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More than a century after German psychiatrist Alois Alzheimer first lectured about the gooey mass of plaques and tangles he noted in a postmortem brain tissue sample, scientists are still debating what causes Alzheimer's disease.
The majority of scientists have agreed that plaques result from overproduction of beta-amyloid -- a protein found in the cell membrane of neurons. In people with Alzheimer's, this protein accumulates in clumps between brain cells.
But recently, researchers from Washington University in St. Louis arrived at a new theory: that rising brain levels of beta-amyloid do not mean that patients are making more of it but that they can no longer clear it from their brains as effectively.
The study. As reported in the journal Science, the investigators tested 24 people, average age 74, and separated them into a group composed of people with minor Alzheimer's disease and another whose members were cognitively normal. Special testing revealed that both groups produced beta-amyloid at the same average rate within the brain.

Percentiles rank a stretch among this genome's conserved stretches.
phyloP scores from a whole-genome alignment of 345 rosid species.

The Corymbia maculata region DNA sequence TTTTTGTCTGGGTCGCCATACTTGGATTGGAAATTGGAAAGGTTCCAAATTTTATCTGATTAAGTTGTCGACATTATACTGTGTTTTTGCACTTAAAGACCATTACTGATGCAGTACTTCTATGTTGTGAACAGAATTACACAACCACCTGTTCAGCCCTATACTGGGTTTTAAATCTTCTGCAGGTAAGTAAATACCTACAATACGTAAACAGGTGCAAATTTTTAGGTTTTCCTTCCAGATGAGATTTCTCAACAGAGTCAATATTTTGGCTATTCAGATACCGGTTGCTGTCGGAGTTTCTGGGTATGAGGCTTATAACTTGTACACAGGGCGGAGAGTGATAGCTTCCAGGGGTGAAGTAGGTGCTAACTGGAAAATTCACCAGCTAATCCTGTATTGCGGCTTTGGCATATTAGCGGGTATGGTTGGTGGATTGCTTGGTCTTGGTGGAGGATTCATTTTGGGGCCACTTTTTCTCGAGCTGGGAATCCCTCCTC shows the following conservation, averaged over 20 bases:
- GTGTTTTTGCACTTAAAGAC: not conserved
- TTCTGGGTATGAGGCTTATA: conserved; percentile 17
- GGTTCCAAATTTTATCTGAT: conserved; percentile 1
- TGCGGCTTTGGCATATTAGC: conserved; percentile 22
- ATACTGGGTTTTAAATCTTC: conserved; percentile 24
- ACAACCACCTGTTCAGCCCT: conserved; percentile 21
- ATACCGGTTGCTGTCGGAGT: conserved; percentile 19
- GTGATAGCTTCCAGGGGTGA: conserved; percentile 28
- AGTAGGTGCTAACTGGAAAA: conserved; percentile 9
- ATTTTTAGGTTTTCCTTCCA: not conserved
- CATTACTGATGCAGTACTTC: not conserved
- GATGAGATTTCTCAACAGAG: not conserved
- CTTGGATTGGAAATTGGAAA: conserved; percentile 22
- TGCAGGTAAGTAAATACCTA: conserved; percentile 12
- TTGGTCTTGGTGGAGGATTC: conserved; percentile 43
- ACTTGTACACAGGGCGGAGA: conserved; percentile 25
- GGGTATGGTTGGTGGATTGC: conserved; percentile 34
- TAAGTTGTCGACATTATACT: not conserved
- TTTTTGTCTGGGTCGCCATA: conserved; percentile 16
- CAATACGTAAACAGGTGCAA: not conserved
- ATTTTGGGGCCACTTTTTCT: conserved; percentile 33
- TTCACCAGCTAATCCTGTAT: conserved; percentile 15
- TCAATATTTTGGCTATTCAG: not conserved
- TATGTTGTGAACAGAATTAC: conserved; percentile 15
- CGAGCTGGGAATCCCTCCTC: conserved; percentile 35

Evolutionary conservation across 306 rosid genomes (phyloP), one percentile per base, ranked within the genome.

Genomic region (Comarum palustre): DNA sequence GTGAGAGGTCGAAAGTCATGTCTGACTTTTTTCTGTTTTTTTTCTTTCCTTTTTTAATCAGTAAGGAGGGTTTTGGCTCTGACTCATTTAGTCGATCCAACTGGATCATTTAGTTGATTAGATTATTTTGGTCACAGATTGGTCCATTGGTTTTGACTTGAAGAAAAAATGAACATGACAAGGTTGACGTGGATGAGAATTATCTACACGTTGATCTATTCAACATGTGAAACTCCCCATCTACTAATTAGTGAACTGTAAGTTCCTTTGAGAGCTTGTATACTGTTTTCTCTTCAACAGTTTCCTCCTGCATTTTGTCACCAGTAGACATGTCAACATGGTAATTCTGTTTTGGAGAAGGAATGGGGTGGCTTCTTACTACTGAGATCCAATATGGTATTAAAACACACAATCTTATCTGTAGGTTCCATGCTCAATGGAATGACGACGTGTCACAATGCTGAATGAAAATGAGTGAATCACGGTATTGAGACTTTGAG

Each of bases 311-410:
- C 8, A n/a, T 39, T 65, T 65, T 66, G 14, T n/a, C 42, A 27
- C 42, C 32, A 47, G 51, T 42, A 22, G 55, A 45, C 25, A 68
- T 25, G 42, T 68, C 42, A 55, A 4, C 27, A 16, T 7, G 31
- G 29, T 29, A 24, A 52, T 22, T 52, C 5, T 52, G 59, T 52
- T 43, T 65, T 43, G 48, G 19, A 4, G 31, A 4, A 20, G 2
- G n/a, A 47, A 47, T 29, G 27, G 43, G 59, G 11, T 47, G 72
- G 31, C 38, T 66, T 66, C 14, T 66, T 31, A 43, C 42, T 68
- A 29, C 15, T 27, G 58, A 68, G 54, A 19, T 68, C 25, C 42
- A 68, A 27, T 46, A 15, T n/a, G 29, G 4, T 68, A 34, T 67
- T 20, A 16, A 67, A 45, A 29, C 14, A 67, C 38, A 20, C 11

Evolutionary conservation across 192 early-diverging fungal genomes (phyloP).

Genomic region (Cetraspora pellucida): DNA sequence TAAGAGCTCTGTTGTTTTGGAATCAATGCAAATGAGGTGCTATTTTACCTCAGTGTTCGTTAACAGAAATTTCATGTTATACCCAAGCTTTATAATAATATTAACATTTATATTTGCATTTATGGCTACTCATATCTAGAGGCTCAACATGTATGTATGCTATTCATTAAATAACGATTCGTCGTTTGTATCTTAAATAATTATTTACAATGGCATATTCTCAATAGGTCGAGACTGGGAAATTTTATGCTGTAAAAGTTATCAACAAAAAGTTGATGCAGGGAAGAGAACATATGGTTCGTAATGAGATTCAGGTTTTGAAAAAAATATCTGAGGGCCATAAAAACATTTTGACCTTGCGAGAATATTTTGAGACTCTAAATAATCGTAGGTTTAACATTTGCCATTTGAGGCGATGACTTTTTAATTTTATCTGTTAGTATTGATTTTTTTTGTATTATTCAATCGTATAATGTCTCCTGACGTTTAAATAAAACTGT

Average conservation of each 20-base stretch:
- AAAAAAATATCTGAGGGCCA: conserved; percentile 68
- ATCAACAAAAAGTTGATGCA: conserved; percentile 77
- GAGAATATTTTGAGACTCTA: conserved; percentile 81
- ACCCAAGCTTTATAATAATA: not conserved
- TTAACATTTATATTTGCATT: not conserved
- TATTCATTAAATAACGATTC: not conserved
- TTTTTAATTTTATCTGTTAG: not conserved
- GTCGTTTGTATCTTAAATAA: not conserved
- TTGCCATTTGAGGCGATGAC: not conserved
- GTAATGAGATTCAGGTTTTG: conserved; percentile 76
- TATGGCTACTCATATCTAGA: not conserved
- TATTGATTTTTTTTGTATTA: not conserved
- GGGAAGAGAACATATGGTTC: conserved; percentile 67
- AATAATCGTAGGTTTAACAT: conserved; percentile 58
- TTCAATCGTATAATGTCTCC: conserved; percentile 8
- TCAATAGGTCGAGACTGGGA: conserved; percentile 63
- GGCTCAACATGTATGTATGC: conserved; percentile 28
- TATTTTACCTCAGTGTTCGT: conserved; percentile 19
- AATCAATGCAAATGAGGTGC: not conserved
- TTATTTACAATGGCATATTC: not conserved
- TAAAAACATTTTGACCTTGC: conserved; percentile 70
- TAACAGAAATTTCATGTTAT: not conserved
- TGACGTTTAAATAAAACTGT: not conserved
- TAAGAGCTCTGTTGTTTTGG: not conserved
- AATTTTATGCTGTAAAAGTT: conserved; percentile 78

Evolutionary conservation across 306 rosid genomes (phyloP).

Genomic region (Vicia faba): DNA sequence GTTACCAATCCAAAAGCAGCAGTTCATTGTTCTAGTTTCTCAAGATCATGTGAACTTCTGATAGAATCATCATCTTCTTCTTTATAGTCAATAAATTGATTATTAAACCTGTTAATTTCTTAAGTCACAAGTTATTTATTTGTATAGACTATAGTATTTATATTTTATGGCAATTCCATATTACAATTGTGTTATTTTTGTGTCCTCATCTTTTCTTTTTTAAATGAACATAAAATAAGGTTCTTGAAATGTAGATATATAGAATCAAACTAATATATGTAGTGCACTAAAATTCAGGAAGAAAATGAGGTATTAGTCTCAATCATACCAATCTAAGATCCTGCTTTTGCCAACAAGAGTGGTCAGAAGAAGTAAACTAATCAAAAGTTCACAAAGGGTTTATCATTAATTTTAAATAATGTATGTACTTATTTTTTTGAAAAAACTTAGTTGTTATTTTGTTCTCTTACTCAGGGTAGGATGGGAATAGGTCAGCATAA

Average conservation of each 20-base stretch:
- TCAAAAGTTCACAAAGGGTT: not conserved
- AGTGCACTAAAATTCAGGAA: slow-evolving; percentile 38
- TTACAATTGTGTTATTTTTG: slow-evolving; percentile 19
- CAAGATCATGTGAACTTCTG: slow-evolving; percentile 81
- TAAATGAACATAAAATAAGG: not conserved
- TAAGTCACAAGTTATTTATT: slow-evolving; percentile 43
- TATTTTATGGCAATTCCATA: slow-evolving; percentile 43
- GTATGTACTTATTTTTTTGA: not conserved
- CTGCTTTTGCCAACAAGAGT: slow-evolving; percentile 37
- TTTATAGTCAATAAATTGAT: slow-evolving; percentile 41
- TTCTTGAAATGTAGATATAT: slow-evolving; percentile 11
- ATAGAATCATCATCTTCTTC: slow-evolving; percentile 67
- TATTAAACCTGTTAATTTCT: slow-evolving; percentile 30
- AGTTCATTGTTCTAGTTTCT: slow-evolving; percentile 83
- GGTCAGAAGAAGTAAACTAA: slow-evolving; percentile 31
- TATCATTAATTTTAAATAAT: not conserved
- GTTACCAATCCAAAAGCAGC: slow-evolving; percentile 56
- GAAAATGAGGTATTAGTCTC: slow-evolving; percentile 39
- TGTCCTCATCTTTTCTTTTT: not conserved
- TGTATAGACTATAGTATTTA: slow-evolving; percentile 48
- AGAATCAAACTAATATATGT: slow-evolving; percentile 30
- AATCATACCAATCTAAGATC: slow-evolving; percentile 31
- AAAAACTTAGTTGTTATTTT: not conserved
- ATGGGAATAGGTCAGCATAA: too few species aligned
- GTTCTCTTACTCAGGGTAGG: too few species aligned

The study subjects were then tested to see how the beta-amyloid was cleared from their brains. One of the ways the brain does this is by moving it to the spinal fluid for disposal. The researchers took samples of cerebrospinal fluid by inserting a needle into the subjects' backs and drawing off the fluid that normally surrounds the spinal cord. They found that those with Alzheimer's had decreased clearance of beta-amyloid from the brain to the cerebrospinal fluid -- about 30 percent less than those who were cognitively normal. This suggests that Alzheimer's is associated with disruption of the brain's ability to normally handle the beta-amyloid.
What it means. Early diagnosis of Alzheimer's has been elusive. But because researchers have uncovered a possible mechanism of early disease development, it is possible that this discovery could lead to both a test for early detection and the development of effective therapies to stop or reverse Alzheimer's memory disruption. They calculate that it would take an adult 10 years to build up enough amyloid in his or her brain to reach the amount typically present in someone with Alzheimer's.
This knowledge could offer doctors a window of opportunity to diagnose someone long before dementia symptoms develop. Once they learn they are at risk for dementia, people could make more concerted efforts to reduce their personal risk factors for Alzheimer’s. At the same time, pharmaceutical companies could work on targeted medications to halt brain damage before symptoms become irrevocable.
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